/ip ipsec policy set 0 dst-address=192.168.200.0/24 src-address=0.0.0.0/0
Export Machine Certificates
Time to create, and export the certificates our workstations will need.
#Export certificates so clients can use their cert. They will need to import the trusted Certificate Authority, and then import their personal cert, which should be password protected.
#Export the root Certificate Authority, this will be saved into the root of "Files" tab, no password. Drag cert_export_ca.crt to desktop.
#This certificate is imported to the Trusted Root Certificate Authorities > Certificates store.
#Start > Run > MMC.exe > File > Add Snap-In > Computer Account > Trusted Root Certificate Authorities > Right-Click > Import > Certificates > Import .CRT file (cer_export_ca.CRT)
/certificate export-certificate ca
#Create each client machine certificate, make it match the hostname of the local machine.
/certificate add common-name=computer1 key-usage=tls-client name=computer1 days-valid=3650
/certificate sign computer1 ca=ca
#Export the client's certificate. Matches the "name" of the certificate. Exports a .P12 password protected file, ready for import into a Windows machine.
#Start > Run > MMC.exe > File > Add Snap-In > Computer Account > Personal > Right-Click > Import > Certificates > Import .P12 file (e.g. cert_export_computer01.p12)
#This certificate is imported to the LOCAL COMPUTER Account > Personal > Certificate Store
/certificate export-certificate computer1 export-passphrase=SuperSecretPassword type=pkcs12
Install Certificates on Windows
From Winbox > Files, drag your exported files to your local PC. They should be named:
- cert_export_ca.crt (Trusted Root Certificate Authority)
- cert_export_computername.p12 (PKCS#12 / PFX Encrypted Client Certificate)
Start > Run > mmc.exe > File > Add/Remove Snap-In > Certificates > Local Machine
Certificates (Local Computer) > Trusted Root Certification Authorities > Right-Click > All Tasks > Import > Browse > cert_export_ca.crt > OK.
Certificates (Local Computer) > Personal > Right-Click > All Tasks > Import > Browse > Change File Name Filter from X.509 to .p12 (Personal Information Exchange) > cert_export_computername.p12 > Enter Password > Check: Mark this key as exportable > Next > OK.
Configure VPN Connection on Windows
Start > Control Panel > Network and Sharing Center > Set up a new connection or network
Connect to a Workplace/VPN > No, create new > Use Internet (VPN) > Internet Address: vpn.yourdomain.com > Check: Don’t connect now/Setup later.
Network and Sharing Center > Adapter Settings (left) > right Click VPN Connection > Properties > Security: Type: IKEv2: Use Machine Certificates > OK
As long as you have already successfully imported your CA and computer certificates into the computer’s Local Store, you should now be able to connect.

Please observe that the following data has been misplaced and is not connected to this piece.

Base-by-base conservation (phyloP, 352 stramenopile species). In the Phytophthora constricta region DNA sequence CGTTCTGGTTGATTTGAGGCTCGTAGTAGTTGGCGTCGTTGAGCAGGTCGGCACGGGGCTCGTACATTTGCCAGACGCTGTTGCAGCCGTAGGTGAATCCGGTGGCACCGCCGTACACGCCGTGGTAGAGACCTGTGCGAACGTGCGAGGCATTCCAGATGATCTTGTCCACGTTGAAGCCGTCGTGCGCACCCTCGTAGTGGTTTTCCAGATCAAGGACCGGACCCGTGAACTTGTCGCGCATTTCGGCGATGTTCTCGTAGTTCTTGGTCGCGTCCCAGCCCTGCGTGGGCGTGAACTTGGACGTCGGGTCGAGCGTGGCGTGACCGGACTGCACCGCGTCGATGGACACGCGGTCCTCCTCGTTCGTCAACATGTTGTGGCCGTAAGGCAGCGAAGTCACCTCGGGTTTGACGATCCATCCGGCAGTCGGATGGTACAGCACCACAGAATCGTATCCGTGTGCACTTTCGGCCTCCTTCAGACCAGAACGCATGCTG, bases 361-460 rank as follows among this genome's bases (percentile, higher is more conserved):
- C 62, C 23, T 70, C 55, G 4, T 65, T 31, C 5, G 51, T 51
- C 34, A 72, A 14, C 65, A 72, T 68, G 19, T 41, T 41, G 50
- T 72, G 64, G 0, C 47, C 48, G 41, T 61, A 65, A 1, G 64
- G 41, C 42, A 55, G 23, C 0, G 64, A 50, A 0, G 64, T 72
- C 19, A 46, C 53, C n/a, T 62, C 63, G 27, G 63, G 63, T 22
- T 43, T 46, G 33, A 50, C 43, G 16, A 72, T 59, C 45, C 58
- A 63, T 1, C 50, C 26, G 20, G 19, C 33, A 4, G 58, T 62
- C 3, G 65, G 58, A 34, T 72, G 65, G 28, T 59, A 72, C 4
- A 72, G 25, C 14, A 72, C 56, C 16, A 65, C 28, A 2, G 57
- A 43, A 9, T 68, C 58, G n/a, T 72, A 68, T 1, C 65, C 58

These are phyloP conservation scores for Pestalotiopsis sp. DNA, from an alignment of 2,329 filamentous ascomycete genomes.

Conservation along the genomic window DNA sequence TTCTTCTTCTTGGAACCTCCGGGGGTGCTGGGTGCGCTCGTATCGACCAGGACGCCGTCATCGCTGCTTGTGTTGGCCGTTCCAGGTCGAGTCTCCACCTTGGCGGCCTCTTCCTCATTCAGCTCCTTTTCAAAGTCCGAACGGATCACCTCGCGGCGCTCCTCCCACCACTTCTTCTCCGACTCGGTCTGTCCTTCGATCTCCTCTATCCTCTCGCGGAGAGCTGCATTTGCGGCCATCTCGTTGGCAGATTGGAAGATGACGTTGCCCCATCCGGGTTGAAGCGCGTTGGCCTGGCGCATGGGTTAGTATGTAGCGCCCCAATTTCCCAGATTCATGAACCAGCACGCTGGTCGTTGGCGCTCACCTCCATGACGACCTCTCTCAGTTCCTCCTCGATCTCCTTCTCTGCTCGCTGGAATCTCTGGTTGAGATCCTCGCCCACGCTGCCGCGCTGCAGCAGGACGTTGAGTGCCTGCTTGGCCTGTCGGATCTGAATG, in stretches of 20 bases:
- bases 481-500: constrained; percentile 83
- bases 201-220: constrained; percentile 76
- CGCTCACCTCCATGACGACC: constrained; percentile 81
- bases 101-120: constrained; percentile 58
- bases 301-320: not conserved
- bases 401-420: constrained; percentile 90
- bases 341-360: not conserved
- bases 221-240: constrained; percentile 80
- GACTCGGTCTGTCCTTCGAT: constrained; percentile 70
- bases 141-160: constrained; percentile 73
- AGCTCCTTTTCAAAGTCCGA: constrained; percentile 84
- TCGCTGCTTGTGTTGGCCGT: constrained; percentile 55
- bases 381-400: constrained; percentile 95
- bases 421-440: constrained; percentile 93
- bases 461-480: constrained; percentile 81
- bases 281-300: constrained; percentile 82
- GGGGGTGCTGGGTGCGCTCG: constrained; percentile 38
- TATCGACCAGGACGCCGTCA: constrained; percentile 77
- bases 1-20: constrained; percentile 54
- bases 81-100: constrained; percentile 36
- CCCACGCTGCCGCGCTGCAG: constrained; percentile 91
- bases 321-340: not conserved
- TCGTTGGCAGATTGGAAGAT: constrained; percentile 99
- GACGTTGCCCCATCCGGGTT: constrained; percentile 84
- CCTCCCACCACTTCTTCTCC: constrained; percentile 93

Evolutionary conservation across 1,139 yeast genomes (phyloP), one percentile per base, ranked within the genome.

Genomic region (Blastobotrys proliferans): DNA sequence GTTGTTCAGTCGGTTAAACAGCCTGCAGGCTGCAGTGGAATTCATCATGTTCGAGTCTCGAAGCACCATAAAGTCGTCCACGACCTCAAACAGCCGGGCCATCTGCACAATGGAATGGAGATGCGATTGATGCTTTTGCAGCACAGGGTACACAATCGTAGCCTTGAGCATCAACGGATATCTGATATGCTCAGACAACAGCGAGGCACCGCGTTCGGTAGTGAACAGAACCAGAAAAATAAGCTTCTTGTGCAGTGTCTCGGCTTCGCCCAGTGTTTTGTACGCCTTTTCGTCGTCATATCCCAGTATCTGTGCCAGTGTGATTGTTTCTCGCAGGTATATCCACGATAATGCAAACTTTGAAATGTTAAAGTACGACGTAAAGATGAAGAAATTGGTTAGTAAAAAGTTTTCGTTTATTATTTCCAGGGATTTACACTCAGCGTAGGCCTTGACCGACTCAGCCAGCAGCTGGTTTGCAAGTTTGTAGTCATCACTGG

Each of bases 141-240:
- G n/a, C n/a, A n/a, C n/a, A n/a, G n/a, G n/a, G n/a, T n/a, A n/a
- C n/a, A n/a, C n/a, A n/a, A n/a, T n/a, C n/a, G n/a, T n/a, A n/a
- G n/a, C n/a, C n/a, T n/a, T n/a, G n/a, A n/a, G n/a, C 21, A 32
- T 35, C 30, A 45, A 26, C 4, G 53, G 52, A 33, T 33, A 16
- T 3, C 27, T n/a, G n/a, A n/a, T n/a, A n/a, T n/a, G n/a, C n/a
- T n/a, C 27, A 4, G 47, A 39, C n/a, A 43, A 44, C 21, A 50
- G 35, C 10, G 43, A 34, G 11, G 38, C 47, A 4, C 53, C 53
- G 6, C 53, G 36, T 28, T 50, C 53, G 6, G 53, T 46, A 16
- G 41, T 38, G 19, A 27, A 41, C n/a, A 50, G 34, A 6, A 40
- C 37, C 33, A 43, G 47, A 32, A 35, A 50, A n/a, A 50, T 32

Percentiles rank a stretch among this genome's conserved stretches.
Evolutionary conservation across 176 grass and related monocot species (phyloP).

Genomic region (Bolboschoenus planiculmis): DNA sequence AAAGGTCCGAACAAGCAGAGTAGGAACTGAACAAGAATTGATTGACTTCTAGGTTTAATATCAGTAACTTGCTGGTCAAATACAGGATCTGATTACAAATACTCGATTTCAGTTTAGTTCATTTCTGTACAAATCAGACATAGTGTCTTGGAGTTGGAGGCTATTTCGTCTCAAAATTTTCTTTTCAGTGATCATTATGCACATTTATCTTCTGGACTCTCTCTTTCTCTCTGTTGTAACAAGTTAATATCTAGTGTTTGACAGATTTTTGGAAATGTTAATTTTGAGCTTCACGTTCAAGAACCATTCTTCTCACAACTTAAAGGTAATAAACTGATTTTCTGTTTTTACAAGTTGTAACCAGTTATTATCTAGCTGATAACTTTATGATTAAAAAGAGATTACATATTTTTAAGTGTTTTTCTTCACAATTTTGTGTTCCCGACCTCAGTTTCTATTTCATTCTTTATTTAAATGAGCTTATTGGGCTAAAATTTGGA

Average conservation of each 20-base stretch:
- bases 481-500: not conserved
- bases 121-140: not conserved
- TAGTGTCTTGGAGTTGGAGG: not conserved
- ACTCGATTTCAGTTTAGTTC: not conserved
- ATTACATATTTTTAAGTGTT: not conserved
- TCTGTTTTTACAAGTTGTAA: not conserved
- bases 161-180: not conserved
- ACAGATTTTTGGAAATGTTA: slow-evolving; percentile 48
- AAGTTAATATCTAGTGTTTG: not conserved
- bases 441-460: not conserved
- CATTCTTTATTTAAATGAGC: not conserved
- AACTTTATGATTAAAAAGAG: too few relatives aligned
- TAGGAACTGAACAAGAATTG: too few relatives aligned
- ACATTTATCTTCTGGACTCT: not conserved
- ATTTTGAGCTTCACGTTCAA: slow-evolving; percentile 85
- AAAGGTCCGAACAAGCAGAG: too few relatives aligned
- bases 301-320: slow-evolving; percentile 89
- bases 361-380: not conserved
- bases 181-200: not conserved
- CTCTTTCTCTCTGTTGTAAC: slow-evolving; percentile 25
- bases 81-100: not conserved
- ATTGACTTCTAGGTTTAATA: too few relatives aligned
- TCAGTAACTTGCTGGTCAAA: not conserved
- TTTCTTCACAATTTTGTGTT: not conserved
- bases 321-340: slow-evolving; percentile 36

Windows 10 users may need to also edit the Metro Window’s settings to use Certificate Authentication instead of user.
Install Certificates on MacOS
Open KeyChain Access
Get the .cert_export_ca.crt and cert_export_computername.p12 certificates onto the Mac computer.
File > Import: cert_export_ca.crt > System > Browse to System > find vpn.yourdomain.com > Open > Trust: Always Trust > Close
File > Import: cert_export_ComputerName.crt > System > Browse to System > find ComputerName > Open > Trust: Always Trust > Close
Configure VPN Connection on MacOS
Apple’s built-in VPN client doesn’t give us many options, one of the missing settings, which should really just be a checkbox under System Preferences, is disabling EAP. The only way around it I’ve found, is to obtain Apple Configurator from the App Store, and create a custom profile that installs a IKEv2 Policy along with the certificates. Configurator loads in those extra invisible buttons into an important file.
Open the App Store > Apple Configurator > Install > Open.
File > New Profile
Browse to the CA cert file, also browse to the machine .P12 cert file, enter the password > Enter. Both should appear as trusted since you already marked them as trusted under Keychain Access.
- Name: Company VPN
- Type: IKEv2
- Server: vpn.yourdomain.com
- Remote Identifier: vpn.yourdomain.com
- Local Identifier: ComputerName (must be ExAct)
- Machine Authentication: Certificate, select cert_export_MachineName
- Enable Perfect Forward Secrecy: Checked
- Encryption Algorithm: AES-256
- Integrity Algorithmy: SHA-256
- Diffie-Hellman Group: 14 (2048 bit)
File > Save As > Name
On Mac > Double-Click the Saved Profile > Install
Now Open System Preferences > Network, Your VPN connection should have been created, and can now connect without issue — woohoo!
Wow, that was a lot of work, hoping you got it going, thanks for reading this far, and good luck in all your future endeavors!